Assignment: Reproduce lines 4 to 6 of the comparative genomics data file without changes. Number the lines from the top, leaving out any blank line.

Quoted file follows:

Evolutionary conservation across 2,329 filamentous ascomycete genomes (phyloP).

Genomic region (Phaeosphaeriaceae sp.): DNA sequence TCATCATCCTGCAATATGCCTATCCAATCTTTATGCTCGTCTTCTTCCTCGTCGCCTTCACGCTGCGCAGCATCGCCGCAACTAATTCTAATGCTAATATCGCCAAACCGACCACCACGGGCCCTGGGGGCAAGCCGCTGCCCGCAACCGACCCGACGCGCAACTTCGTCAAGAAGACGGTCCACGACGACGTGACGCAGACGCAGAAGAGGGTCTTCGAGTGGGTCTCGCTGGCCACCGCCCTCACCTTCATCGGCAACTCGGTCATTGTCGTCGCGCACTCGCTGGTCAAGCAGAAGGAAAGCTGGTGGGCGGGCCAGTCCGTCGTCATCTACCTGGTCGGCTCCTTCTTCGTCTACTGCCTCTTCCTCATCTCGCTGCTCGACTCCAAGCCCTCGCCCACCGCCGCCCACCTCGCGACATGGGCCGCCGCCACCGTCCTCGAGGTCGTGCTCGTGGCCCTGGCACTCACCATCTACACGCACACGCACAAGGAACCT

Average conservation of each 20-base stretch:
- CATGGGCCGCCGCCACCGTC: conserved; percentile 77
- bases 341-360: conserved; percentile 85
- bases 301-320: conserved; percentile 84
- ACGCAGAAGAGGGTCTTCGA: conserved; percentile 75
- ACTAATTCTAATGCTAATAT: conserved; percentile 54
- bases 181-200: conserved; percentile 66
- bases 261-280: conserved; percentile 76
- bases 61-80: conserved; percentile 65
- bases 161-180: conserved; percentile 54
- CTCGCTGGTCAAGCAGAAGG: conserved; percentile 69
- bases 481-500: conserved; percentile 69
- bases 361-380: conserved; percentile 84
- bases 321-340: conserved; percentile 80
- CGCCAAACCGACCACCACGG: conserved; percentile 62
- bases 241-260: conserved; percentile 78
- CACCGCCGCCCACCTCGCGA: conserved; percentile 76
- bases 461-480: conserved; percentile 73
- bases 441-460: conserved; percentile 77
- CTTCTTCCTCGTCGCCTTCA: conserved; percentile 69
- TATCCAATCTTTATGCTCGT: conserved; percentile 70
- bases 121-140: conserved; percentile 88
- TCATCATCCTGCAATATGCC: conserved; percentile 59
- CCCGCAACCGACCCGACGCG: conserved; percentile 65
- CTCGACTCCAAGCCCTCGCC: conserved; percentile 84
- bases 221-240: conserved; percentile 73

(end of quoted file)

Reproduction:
- CATGGGCCGCCGCCACCGTC: conserved; percentile 77
- bases 341-360: conserved; percentile 85
- bases 301-320: conserved; percentile 84